Wednesday, October 24, 2007

Family-Friendly Housing: Councilor-At-Large Candidates Respond to Questionnaire

Many of the candidates for the Boston City Councilor-At-Large seat responded to the Brighton Centered questionnaire. Here you can see all of their responses to one of those questions.

QUESTION: Vancouver, British Columbia, requires 25% of their new housing stock built downtown to be “family-friendly.” What is your vision of the specific design elements that would make housing “family-friendly,” and should Boston adopt a similar requirement?

COUNCILOR FELIX ARROYO: "Family-friendly" housing must not only be truly affordable to working parents, it should be 3-5 bedroom housing, located near quality schools and recreation opportunities, and be free of common childhood hazards such as lead paint and faulty wiring. Most importantly, it must be quality housing at the same time it is affordable. I certainly would support and will strongly consider introducing a new Ordinance which would create a similar requirement in certain Boston neighborhoods (such as Brighton) where institutional expansion, overbuilding of luxury condominiums and other forces have driven out too many of our City’s working families.

JOHN CONNOLLY: I am running for City Council because I am committed to making Boston a family-friendly city again, which means adequate and affordable housing, quality public schools, and safe streets. I was born and raised in Boston and my wife Meg and I are going to raise our family here, so I know the importance of these factors in attracting and sustaining families. Among the ways that we can make housing more family-friendly is by persuading developers to build more three and four bedroom units, by encouraging developers to incorporate child-care centers into their new buildings, and encouraging the expansion of public spaces throughout the city.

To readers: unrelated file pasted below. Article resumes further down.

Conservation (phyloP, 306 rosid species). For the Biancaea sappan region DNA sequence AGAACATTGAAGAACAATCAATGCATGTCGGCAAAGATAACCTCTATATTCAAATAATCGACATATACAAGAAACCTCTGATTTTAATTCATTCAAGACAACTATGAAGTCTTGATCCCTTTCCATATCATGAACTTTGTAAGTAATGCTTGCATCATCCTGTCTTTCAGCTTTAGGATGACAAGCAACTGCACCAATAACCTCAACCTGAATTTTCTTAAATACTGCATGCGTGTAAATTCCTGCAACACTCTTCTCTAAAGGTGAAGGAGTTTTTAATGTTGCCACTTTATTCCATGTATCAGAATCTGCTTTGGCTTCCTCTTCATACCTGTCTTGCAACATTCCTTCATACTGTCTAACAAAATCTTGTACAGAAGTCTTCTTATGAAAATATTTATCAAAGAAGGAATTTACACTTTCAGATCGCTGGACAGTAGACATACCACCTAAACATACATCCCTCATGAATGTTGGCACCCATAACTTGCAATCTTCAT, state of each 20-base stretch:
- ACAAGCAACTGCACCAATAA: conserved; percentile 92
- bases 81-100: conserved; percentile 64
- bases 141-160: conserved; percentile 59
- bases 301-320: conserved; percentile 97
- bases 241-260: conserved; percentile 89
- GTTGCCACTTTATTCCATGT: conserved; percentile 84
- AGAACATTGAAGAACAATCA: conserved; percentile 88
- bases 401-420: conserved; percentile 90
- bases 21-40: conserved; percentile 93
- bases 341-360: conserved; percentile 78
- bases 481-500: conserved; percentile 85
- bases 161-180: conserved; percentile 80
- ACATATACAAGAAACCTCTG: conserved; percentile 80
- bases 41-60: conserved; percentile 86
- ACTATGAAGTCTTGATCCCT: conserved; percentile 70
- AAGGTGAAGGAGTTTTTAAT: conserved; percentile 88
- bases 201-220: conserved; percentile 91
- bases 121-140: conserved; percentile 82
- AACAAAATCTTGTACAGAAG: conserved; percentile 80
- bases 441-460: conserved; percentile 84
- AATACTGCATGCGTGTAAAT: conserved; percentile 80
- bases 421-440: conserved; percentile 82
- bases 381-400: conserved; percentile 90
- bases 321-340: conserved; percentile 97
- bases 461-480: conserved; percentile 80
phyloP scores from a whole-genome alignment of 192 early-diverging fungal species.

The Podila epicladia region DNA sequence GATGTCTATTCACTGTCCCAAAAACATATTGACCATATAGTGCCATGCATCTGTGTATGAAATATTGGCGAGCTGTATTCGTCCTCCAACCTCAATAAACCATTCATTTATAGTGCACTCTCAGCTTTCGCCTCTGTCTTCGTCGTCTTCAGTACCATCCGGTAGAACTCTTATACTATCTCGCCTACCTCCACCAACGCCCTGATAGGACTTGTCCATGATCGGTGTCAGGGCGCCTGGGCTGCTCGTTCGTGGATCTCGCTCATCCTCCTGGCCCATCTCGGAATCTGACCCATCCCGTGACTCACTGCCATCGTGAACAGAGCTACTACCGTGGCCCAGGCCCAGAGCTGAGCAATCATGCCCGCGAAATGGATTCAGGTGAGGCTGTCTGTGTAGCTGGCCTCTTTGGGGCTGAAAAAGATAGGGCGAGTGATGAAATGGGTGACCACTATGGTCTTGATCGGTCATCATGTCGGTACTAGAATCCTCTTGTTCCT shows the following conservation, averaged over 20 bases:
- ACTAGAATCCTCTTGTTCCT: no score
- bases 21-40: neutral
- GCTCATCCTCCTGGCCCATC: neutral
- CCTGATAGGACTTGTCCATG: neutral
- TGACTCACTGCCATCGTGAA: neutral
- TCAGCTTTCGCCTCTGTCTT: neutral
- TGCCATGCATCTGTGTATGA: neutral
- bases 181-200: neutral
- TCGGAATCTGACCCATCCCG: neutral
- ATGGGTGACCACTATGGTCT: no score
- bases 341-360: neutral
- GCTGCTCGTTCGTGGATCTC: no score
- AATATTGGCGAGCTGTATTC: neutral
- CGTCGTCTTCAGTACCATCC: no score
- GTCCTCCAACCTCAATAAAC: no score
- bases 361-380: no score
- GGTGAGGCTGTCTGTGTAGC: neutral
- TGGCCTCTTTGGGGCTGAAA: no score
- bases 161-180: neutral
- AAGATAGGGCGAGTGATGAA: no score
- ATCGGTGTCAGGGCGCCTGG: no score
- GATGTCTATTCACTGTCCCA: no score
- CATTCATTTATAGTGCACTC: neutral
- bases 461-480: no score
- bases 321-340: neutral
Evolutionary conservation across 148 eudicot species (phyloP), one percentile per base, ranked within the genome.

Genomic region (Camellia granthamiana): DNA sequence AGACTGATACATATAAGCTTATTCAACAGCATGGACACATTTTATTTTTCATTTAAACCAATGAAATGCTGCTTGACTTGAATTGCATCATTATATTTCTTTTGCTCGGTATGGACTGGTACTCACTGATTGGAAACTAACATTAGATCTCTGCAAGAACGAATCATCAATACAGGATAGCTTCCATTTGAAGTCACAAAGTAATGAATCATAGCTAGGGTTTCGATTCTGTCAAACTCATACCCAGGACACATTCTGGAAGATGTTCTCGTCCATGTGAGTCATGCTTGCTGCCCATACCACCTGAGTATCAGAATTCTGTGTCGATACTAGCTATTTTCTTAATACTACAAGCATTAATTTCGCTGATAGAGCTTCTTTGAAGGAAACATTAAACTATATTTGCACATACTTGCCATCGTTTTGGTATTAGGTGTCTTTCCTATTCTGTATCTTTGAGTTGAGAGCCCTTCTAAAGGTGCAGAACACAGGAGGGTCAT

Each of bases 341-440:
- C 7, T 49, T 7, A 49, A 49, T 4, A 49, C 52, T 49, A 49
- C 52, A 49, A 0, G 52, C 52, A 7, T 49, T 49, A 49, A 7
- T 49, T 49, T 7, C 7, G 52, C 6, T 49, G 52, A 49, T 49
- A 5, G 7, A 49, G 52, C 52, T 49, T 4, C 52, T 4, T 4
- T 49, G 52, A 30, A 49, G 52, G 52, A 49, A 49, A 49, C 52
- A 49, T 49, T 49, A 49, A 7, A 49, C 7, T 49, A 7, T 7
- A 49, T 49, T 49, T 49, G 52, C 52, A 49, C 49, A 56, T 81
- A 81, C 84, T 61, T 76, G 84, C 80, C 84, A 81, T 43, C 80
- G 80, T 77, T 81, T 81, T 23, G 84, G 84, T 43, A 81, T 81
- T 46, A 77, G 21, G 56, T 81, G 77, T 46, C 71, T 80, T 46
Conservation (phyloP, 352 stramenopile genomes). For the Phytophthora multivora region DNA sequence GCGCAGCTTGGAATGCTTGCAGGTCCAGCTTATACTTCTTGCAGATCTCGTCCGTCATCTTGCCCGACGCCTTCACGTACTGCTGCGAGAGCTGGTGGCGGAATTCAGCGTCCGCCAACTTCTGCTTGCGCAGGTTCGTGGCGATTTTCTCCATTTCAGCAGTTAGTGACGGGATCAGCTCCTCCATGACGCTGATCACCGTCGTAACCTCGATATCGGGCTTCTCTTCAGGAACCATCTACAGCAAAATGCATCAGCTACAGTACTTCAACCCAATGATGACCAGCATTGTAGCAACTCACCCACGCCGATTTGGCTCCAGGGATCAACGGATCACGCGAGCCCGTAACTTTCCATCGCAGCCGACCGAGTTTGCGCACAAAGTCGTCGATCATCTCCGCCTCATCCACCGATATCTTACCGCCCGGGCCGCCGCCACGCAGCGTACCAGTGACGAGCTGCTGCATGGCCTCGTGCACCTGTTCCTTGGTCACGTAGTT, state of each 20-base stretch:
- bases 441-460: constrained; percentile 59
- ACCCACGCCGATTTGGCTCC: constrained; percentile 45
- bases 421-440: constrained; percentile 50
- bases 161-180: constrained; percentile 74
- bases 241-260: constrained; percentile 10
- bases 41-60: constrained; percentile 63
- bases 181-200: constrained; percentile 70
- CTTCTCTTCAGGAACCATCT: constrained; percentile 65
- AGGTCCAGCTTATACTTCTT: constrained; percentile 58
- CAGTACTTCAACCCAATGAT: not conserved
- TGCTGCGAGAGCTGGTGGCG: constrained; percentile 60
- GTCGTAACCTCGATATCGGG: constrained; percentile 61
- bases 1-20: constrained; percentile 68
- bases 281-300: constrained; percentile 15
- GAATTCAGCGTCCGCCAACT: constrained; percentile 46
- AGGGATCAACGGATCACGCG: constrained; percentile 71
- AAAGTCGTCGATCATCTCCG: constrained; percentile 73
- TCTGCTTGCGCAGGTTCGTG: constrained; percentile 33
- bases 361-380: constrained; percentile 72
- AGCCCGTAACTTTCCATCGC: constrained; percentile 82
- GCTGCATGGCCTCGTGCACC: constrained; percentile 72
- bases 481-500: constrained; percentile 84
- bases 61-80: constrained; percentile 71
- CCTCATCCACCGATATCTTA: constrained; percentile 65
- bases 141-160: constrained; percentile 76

COUNCILOR MICHAEL FLAHERTY: As a parent trying to raise a family in the city, I have a personal and professional interest in making Boston a place to raise families. That’s why I have consistently called upon developers to increase their supply of senior efficient units, as well as three-bedroom units. In addition, I believe our city should be crafting a housing program that links affordable housing to opportunity. We can do this through sound housing policy that places affordable housing units in areas of vast opportunities for advancement, whether it’s in employment, education, financial wealth, or family self-sufficiency. Affordable housing units that are deliberately located in a place that is convenient to high performing schools, prolonged employment opportunities, reliable public transportation, and quality child care facilities will certainly open the doors to new opportunities for advancement and make it possible for families to stay in Boston.

MATTHEW GEARY: Boston needs a concrete plan to build affordable housing, and not just depend on what the city might be able to get out of developers. A democratically run Boston Redevelopment Authority would respond to the needs of working people in Boston and build the type of affordable housing that is needed. Developers currently choose projects based on what makes them the most profit, since the city has no independent planning all they can do is say they will try to make the proposed plans to respond to local needs. Neighborhoods should be making the decisions, telling the city what types of development are needed, not just hoping for a 25% influence.